Image: The Holy Trinity, Francisco Caro [public domain]
In the Old Testament, God’s people Israel knew of God as father, but only in a general sense. For instance, since God is creator of all things, he can be called “father.” Jesus Christ, however, reveals an entirely distinct fatherhood of God: he reveals, as St. Paul writes, “Abba” (see Romans 8:15), abba being a Syriac word that signifies “my father.” It’s a word relating familial imagery, a word of intimacy. In other words, God is not just father in the abstract sense as creator, but in a familial, intimate manner with his creation.
Furthermore, this Abba is also not just calling upon God as father in a familial, intimate manner, but calling upon the Person of God the Father, First Person of the Most Holy Trinity. For in Christ, we not only get to call God Abba, but receive the revelation of the paternity of God the Father within the Triune God, the Second Person of the Most Holy Trinity being eternally begotten of the Father. We read in John 1:18, for example, that “No one has ever seen God; the only-begotten Son, who is in the bosom of the Father, he has made him known.” Or as we read in Matthew 11:27 and Luke 10:22, “All things have been delivered to me by my Father; and no one knows the Son except the Father, and no one knows the Father except the Son and any one to whom the Son chooses to reveal him.”
How, then, does Jesus reveal the Person of God the Father? Let us look at 10 ways (among others!) that the revelation of Jesus draws us into the mystery of his filial relationship with God the Father. In this post we’ll cover five ways, while next week we’ll round things out.
- The Incarnation (John 1:1-14) – the Incarnation is the external prolongation and extension of the procession of the Son. As we read in John 8:42, “Jesus said to them, ‘If God were your Father, you would love me, for I proceeded and came forth from God; I came not of my own accord, but he sent me.’” This is why St. Paul can write in Colossians 1:15 that Jesus is “the image of the invisible God, the first-born of all creation.” The justice and mercy of the invisible Father, his love and providential care of his beloved creatures, has a face in Christ because of the Incarnation.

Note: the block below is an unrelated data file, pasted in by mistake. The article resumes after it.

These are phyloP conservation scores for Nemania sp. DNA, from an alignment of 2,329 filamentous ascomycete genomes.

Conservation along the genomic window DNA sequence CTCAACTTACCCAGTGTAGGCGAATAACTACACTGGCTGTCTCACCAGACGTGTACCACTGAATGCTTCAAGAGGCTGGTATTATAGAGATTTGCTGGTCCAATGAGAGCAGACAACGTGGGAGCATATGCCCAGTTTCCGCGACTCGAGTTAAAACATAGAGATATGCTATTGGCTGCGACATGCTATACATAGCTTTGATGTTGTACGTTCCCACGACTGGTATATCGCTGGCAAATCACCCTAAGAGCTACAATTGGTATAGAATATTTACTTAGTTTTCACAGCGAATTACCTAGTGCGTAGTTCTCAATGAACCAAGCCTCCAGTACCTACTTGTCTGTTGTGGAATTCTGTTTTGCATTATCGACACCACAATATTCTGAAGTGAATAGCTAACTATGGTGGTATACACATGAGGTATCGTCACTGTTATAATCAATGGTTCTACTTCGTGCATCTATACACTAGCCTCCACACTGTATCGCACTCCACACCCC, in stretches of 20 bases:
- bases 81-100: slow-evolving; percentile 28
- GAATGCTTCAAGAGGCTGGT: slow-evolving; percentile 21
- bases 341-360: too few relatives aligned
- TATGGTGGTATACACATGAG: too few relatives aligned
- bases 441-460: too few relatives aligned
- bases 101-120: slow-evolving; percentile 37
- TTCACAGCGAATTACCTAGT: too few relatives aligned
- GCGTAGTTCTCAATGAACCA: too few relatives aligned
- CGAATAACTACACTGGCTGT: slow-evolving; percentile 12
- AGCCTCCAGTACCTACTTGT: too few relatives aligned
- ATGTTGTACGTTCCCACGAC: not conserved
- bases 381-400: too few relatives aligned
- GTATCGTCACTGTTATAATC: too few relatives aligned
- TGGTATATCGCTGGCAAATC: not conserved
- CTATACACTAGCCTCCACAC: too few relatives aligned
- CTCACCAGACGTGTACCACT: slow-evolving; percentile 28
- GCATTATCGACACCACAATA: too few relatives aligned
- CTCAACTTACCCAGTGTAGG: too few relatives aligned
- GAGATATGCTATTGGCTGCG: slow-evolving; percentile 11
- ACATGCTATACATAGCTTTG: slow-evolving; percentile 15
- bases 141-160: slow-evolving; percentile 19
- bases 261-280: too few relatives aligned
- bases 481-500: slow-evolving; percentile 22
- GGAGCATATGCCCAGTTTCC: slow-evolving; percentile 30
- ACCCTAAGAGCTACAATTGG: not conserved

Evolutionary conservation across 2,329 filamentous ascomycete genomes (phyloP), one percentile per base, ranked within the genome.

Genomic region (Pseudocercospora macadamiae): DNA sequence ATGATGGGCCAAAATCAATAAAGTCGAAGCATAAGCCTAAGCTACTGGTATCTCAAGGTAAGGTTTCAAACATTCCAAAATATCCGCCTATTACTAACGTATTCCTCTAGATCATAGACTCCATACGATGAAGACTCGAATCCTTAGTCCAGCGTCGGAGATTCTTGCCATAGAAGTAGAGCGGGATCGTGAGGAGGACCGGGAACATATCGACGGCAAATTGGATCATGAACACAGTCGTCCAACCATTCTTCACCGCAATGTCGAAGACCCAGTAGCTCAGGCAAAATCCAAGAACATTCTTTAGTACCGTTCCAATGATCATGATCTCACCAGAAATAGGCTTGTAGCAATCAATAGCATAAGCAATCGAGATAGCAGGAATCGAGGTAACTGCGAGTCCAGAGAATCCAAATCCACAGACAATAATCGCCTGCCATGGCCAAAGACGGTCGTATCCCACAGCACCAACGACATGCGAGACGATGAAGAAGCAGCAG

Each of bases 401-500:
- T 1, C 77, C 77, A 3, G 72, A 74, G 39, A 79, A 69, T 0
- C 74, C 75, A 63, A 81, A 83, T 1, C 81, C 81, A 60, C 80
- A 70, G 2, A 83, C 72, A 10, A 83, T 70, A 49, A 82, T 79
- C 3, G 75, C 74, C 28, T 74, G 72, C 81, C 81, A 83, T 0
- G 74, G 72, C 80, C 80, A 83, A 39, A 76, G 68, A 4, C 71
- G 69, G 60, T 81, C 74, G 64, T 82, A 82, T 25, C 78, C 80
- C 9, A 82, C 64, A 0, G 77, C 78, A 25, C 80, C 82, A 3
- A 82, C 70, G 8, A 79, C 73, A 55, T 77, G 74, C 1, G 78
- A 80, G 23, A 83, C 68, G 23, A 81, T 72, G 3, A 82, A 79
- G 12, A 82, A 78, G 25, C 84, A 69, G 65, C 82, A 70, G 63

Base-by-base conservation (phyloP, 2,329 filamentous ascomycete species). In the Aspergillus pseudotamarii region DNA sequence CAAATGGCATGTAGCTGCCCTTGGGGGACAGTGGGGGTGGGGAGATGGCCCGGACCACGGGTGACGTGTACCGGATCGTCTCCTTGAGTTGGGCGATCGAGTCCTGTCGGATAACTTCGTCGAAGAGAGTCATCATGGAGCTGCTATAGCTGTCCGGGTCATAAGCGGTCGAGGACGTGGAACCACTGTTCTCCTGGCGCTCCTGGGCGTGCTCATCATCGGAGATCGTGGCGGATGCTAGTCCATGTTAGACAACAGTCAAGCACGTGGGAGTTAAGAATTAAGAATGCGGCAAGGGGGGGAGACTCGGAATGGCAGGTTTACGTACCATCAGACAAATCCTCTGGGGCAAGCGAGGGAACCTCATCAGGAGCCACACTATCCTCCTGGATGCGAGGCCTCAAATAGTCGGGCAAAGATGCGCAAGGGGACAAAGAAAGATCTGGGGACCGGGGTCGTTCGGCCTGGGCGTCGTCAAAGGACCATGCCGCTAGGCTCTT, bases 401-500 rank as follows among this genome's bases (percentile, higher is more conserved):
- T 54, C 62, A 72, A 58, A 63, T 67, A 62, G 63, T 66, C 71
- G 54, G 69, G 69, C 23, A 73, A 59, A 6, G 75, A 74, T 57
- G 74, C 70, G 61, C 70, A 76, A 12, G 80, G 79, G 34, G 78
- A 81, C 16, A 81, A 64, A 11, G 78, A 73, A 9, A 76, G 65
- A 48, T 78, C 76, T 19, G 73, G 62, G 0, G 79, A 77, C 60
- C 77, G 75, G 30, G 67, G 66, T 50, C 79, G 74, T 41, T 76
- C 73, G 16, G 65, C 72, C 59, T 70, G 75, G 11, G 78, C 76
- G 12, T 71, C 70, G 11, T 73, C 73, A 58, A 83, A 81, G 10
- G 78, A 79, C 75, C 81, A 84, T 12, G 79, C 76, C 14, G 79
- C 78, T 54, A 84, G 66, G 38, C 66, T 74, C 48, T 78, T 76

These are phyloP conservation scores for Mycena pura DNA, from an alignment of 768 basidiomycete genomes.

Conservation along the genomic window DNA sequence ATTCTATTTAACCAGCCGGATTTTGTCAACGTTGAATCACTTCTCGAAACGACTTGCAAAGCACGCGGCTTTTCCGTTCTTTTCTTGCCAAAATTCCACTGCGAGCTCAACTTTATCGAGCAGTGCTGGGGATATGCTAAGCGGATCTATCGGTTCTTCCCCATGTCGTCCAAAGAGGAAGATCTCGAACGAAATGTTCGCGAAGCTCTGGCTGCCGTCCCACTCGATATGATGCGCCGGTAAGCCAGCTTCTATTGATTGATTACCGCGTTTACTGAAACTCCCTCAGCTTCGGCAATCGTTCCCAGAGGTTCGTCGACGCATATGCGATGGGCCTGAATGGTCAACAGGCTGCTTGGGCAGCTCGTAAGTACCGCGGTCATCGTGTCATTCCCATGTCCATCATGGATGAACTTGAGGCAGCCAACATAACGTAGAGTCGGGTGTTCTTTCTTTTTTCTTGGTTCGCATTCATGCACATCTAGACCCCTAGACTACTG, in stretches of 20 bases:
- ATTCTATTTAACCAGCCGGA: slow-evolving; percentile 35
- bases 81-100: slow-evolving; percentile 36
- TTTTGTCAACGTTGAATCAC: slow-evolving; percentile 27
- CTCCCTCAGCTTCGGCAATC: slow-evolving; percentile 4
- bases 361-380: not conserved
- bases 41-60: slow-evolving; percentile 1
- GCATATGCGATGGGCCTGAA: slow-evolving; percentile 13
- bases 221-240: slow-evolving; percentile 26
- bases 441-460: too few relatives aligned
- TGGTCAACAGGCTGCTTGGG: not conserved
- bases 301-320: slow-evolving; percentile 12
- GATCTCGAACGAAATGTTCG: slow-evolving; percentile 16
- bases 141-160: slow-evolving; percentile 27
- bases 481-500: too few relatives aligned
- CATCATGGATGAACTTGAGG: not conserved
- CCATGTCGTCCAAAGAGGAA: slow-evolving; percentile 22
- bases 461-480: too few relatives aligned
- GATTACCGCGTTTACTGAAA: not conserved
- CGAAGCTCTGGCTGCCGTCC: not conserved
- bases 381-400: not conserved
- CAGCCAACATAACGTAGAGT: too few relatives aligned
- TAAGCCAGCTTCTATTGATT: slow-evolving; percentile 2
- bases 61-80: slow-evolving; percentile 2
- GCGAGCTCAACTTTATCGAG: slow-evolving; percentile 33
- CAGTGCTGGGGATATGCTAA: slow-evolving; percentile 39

- The finding of the child Jesus in the Temple (Luke 2:41-51) – as Jesus says to Mary and Joseph upon their reunion, “Did you not know that I must be in my Father’s house?” A Father different, of course, from St. Joseph himself, who is but the foster-father of our Lord.
- His preaching (Matthew 5-7) – we read in Mark 1:14 that “after John was arrested, Jesus came into Galilee, preaching the gospel of God.” This preaching is most famously captured by the Sermon on the Mount, which emphasizes the fatherhood of God. In fact, God is called “father” in the sermon 17 times. Why emphasize God’s fatherhood in the sermon? Because Jesus is God the Son, who is calling us to be sons of God ourselves, through him and with him and in him.
- His works (John 5) – not only do the words of Jesus testify to God the Father, but so, too, do his works. The healings, miracles, and all other acts of Jesus show forth his splendor as the Son of God. As our Lord himself says, “If I am not doing the works of my Father, then do not believe me; but if I do them, even though you do not believe me, believe the works, that you may know and understand that the Father is in me and I am in the Father.”
- His interior life (Luke 3:21-22; 9:28-36) – we see in Christ’s interior life that his life of prayer is all about his turning as Son to the Father and the Father turning likewise in testifying to his Son. In both cases of the Baptism and Transfiguration, for example, Jesus Christ is praying, and as he is doing so a voice from heaven proclaims him the beloved Son. By uniting ourselves to the interior life of Christ, we pierce the heavenly mysteries.